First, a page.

Polishing Your Perennial Production
You’ve faced your fears and made note of common pitfalls when it comes to growing perennials so it’s time to get growing. Successful perennial production starts with mastering the fundamentals and the learning never really ends, so whether you’re new to growing perennials or have spent most of your career in a greenhouse, there’s always something new to discover.
Growing conditions: One size does not fit all
If you ask Jeremy Windemuller, a well-respected grower and consultant from Walters Gardens in Zeeland, Michigan, he’ll tell you that the biggest mistake he sees growers make is trying to grow their annual and perennial crops in the same soil and same growing environment. It just doesn’t work.
Pictured: Perennial crops finish more efficiently when separated into warm and cool growing environments in sun and shade. This fall-planted crop of heuchera and leucanthemum cultivars is rooting in well in a cool, open-air greenhouse.
Annual growing media holds far too much moisture than perennials can handle; they need bark in their mix to facilitate drainage. Compounding the issue, annual growers hang rows of hanging baskets above their perennials, blocking out the light and wetting the foliage with excess water from the drip lines. That’s a sure recipe for
At minimum, Jeremy advises that growers set up two separate growing environments for perennials—one warm and one cool. Better yet, set up warm and cool greenhouses for sun and shade and an additional growing area outdoors. Within those environments, further group plants by watering needs. Setting up proper growing environments will go a long way toward staving off future growing issues.
Commonly grown perennials that prefer warm growing conditions include: agastache, coreopsis, echinacea, heuchera and monarda. Those that prefer cool growing conditions include: astilbe, baptisia, clematis, dianthus, helleborus and hosta. Perennials that do best in outdoor growing environments include: hibiscus, sedum, nepeta, lavender, ornamental grasses and others that thrive under high light conditions.
Maximizing your production space
Timing is everything when it comes to growing perennials. As you gain more growing experience, you’ll learn which crops to bring in at what time to maximize greenhouse efficiency. Crop scheduling is highly dependent on your production model. If you’re a small grower filling your own retail needs, you may need to schedule most of your product to be ready at once in spring. Larger wholesale growers will need to learn how to supply seasonal products over a span of many months.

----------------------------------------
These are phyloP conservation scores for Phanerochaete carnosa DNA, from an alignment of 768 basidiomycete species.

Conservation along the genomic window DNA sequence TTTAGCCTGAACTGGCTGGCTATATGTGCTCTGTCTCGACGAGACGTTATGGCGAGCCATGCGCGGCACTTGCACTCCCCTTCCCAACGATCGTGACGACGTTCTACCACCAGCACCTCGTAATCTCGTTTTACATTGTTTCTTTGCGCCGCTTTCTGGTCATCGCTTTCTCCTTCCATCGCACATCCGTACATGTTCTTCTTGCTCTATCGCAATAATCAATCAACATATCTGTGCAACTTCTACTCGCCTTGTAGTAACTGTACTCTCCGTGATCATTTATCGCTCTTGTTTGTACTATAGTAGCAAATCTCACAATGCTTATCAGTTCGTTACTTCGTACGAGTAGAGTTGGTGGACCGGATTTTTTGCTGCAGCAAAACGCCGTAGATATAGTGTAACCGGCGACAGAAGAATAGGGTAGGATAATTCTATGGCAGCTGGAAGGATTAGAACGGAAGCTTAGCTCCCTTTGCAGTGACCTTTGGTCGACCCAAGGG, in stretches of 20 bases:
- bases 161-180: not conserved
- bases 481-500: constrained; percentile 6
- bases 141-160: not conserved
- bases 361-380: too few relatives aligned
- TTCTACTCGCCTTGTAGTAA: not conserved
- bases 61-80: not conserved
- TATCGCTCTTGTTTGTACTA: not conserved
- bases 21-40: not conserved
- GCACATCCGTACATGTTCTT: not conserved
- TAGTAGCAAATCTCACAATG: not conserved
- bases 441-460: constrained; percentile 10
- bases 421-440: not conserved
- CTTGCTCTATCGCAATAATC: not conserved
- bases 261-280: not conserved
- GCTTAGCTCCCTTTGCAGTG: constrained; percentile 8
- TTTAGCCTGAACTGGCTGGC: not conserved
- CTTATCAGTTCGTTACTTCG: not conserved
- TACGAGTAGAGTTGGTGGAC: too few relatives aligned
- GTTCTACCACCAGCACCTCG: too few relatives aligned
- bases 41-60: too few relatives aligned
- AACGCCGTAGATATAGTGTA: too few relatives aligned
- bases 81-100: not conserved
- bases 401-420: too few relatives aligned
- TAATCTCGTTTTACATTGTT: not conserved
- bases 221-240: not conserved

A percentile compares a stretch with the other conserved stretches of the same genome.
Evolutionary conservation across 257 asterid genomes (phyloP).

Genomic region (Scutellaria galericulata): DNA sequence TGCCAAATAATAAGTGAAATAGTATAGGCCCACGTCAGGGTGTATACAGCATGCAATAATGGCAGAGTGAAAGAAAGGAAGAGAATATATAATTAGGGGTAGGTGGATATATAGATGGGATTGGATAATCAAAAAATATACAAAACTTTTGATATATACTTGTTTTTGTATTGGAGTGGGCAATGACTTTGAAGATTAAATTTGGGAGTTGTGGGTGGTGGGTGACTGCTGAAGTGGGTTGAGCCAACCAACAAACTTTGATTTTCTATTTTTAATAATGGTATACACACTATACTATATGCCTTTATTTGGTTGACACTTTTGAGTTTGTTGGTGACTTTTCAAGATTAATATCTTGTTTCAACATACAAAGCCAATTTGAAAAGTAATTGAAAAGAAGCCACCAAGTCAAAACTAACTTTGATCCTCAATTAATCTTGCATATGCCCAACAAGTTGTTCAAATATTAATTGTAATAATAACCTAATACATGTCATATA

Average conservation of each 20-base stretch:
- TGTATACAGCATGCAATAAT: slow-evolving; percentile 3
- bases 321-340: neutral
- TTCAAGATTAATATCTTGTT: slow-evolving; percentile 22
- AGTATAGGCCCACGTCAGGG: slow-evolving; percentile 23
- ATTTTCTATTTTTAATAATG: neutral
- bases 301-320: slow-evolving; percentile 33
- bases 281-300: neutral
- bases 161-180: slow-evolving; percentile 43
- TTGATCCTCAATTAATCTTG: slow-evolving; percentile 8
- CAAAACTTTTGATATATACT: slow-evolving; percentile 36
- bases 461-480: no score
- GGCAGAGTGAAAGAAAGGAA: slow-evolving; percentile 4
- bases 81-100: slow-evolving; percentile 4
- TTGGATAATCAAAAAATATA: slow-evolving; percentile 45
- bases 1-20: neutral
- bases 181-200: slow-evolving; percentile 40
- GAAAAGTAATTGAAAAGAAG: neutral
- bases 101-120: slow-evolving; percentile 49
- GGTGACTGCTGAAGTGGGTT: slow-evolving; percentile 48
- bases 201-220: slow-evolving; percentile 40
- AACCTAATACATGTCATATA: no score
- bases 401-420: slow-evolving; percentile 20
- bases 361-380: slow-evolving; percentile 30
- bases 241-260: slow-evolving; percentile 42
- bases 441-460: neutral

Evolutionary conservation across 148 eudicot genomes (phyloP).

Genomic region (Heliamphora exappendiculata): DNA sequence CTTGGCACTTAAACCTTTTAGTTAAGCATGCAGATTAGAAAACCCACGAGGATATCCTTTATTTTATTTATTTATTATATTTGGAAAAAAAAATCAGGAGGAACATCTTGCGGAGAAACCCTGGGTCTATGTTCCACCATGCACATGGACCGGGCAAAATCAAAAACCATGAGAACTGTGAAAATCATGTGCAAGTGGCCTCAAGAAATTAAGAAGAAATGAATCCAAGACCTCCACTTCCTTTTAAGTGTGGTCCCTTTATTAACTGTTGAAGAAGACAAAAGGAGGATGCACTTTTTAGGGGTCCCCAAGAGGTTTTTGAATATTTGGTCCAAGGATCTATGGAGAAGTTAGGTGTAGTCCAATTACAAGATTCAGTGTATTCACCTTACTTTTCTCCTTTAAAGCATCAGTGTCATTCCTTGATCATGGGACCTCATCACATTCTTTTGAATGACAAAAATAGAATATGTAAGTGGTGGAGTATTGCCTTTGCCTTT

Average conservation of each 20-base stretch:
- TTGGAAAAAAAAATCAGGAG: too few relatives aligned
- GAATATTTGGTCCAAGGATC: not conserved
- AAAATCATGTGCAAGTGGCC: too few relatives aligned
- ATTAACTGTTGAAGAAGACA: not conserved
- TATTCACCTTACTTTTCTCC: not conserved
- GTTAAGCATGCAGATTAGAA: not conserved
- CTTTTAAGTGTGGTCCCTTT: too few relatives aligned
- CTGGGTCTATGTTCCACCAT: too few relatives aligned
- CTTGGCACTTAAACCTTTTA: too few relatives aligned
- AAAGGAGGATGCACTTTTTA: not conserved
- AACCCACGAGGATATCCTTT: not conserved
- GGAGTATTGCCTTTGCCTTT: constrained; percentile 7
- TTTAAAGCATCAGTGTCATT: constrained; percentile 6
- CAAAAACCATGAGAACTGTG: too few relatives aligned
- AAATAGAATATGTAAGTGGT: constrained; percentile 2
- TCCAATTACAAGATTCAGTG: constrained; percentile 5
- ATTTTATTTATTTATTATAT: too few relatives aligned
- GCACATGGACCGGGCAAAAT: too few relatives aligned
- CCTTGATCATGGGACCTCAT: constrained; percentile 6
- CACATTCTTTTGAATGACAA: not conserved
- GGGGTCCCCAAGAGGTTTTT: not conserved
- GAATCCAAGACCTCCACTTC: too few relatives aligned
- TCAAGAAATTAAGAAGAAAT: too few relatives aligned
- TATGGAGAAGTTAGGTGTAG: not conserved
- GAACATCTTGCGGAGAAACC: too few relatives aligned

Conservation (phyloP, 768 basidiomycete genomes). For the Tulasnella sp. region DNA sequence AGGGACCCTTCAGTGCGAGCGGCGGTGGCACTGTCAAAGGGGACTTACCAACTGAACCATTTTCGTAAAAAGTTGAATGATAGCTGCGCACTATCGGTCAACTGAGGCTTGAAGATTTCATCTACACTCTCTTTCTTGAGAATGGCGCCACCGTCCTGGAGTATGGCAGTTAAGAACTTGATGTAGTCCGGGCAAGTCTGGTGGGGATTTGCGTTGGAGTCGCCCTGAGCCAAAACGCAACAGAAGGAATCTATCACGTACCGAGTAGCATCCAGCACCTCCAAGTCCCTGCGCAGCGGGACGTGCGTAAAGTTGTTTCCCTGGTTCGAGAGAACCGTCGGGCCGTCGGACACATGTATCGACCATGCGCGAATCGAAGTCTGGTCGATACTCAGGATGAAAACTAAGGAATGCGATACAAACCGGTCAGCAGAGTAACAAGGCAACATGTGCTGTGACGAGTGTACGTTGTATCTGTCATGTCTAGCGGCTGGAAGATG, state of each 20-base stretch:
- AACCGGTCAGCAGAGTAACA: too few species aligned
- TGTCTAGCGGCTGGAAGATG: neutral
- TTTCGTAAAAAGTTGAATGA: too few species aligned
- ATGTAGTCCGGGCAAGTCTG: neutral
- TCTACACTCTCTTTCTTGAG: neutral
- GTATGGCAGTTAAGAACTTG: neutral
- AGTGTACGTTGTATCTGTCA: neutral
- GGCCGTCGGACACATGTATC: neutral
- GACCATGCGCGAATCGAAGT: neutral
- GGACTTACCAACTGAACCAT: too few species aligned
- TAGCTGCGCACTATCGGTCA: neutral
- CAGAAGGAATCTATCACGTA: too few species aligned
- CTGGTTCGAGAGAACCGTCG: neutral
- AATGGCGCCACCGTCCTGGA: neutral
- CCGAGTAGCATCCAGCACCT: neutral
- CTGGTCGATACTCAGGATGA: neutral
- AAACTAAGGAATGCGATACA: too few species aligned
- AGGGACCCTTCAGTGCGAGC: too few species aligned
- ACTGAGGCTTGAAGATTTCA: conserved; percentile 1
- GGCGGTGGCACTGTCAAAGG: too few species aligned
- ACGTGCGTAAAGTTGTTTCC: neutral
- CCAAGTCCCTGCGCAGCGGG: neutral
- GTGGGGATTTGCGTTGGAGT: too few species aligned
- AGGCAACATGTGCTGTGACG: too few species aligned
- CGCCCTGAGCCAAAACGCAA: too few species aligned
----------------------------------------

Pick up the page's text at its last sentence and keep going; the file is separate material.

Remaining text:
At Garden Crossings, a small but mighty retail and mail-order business based in Michigan, Rod Grasman schedules all of his annuals, perennials and shrubs to be ready at the same time in late March. After the annuals move out of the greenhouses, they’re backfilled in early summer with newly potted 1-gal. shrubs for sale the following year. Perennials such as echinacea that need more time to bulk up are planted midsummer, followed by fall-planted perennials in mid-September. The remainder are potted in January or February and grown with minimal heat until they’re finished by late March.
Large growers producing big numbers of perennials tend to start their spring crops with small plugs in late summer or fall prior to sale and move them out by mid-spring. New crops of perennials for summer sales take their place. Ornamental grasses and other fall favorites are started in early summer for fall sales. Higher light levels, longer days and warmer temperatures help these crops finish faster so the production space can be turned more quickly. Many large growers stagger their planting dates of popular crops within these seasonal windows in order to have a consistent supply of retail-ready product available over many weeks.
Choosing liners to suit your growing needs
When you look through your suppliers’ catalogs, you’ll find a wide variety of plugs and bare root sizes available for perennials. Some varieties are almost always offered in plug form, while others are typically offered as a bare root. Take a close look at your production costs to determine which starting materials will finish most efficiently in your climate. Often, the smallest plugs yield the biggest margins, but some plants, like bare root perennial hibiscus, consistently yield top dollar.